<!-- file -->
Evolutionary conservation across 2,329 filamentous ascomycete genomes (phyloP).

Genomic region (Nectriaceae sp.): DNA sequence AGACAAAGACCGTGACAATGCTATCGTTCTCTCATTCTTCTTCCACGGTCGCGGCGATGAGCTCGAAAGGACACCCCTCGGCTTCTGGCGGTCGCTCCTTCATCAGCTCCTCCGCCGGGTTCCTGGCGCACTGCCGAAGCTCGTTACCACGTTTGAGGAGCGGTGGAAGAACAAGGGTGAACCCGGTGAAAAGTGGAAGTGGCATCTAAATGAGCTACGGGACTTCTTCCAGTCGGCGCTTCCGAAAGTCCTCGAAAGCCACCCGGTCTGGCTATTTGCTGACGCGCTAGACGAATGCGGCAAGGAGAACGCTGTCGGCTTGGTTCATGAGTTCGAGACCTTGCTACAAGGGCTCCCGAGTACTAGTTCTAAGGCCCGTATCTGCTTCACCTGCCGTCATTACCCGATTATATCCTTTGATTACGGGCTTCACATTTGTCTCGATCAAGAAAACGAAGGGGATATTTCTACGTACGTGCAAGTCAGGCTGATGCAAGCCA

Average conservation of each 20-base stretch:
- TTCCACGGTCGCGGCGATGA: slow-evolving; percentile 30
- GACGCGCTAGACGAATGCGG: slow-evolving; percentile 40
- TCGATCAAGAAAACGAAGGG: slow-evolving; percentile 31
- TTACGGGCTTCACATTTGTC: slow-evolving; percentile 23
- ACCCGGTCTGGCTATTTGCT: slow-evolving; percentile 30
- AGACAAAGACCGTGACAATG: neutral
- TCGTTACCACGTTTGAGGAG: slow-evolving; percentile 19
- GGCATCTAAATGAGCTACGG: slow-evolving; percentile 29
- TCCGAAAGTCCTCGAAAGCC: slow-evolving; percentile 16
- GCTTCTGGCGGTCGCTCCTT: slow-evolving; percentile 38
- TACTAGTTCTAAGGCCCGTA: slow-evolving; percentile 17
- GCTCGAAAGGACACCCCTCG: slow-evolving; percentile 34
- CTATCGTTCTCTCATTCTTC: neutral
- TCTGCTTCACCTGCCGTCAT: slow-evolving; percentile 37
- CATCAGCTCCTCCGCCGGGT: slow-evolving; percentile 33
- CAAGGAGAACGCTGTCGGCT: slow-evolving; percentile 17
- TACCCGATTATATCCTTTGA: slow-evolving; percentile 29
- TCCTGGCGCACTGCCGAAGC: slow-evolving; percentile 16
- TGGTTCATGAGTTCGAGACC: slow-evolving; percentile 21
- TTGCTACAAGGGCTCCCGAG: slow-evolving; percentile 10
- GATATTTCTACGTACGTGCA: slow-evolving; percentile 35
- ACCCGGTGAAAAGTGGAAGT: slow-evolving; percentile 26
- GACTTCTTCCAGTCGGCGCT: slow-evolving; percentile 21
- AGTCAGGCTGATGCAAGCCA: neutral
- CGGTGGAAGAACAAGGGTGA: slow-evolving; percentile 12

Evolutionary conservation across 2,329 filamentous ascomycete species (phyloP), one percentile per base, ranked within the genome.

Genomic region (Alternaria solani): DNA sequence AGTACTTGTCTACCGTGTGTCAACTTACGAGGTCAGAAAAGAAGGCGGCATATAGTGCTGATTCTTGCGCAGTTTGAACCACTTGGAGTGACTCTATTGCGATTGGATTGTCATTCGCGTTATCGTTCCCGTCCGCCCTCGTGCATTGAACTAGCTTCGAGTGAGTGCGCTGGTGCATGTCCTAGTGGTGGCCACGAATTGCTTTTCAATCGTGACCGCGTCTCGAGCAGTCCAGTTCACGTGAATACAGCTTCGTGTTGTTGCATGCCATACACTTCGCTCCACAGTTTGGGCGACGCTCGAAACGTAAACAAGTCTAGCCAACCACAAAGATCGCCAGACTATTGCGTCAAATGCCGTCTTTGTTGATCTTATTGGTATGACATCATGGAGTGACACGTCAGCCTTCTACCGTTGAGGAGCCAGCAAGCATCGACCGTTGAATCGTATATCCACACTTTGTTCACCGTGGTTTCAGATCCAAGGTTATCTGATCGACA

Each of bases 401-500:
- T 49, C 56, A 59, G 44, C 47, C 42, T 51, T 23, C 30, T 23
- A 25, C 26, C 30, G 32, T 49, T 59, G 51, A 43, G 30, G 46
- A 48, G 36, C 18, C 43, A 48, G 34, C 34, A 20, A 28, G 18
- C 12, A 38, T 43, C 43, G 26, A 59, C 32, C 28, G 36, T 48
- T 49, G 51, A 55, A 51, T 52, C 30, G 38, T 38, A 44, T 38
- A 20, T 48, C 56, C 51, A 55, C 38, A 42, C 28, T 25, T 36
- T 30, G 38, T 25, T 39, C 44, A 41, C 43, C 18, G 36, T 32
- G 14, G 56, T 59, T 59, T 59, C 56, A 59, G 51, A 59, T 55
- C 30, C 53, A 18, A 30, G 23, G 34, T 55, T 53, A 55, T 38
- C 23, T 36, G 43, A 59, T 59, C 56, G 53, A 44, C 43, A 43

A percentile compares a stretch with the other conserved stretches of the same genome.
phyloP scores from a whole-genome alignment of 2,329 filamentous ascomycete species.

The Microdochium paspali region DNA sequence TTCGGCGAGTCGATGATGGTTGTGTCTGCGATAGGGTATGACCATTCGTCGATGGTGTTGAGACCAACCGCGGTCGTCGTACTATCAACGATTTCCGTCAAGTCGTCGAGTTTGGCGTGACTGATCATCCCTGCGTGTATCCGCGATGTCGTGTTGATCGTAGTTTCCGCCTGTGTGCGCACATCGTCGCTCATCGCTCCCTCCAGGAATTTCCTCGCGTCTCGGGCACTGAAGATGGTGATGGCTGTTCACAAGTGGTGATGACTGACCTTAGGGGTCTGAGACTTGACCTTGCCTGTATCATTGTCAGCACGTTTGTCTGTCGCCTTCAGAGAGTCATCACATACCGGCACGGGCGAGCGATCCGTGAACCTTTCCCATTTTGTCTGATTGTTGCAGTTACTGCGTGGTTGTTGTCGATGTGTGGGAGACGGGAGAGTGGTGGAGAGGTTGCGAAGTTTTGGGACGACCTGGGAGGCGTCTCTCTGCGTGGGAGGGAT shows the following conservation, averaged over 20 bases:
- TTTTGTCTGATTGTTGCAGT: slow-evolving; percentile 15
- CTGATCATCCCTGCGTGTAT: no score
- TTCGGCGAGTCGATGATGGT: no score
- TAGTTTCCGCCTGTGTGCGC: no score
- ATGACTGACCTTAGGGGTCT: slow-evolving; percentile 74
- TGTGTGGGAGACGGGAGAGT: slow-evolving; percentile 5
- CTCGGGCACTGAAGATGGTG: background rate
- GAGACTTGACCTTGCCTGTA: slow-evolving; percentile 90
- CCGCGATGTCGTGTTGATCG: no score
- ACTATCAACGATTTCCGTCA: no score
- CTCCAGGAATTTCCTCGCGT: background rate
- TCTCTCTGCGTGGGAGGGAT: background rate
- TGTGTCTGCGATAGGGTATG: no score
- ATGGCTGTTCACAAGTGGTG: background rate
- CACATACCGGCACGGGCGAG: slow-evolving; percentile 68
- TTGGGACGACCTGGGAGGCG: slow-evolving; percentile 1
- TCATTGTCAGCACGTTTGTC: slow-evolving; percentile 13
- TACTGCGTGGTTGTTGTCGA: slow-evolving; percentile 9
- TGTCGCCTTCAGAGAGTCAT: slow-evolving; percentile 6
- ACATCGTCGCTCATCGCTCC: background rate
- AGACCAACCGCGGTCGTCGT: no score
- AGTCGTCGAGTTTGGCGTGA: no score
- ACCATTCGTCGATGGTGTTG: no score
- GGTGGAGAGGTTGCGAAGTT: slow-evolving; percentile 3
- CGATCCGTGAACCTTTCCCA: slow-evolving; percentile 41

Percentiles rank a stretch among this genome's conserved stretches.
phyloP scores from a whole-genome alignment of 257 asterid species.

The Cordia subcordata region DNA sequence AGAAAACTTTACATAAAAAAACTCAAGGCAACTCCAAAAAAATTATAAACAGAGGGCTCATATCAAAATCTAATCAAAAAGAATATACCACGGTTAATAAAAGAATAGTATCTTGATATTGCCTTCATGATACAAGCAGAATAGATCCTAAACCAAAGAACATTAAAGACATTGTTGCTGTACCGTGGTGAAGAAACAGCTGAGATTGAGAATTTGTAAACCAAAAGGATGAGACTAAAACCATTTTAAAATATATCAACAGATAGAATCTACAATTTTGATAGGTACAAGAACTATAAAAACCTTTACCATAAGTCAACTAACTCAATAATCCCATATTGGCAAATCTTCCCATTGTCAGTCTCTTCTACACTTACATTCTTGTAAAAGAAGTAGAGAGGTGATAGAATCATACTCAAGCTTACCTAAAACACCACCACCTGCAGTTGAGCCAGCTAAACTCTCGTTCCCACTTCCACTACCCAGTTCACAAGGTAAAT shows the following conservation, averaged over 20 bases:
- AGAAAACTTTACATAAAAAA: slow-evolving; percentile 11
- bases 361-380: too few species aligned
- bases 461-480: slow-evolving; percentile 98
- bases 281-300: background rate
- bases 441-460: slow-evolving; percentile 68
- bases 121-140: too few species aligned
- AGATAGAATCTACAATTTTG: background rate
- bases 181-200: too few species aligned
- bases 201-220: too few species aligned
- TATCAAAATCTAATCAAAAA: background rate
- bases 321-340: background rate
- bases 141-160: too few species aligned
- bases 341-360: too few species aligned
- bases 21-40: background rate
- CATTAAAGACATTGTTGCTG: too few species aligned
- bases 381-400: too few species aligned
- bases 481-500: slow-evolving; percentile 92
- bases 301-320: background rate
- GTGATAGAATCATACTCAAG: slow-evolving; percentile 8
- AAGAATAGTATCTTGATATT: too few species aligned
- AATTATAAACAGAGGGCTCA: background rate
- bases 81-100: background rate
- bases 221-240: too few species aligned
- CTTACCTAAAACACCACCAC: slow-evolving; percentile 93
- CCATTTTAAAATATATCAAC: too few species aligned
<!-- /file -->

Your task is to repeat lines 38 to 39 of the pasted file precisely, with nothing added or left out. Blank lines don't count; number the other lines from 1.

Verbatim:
- T 30, G 38, T 25, T 39, C 44, A 41, C 43, C 18, G 36, T 32
- G 14, G 56, T 59, T 59, T 59, C 56, A 59, G 51, A 59, T 55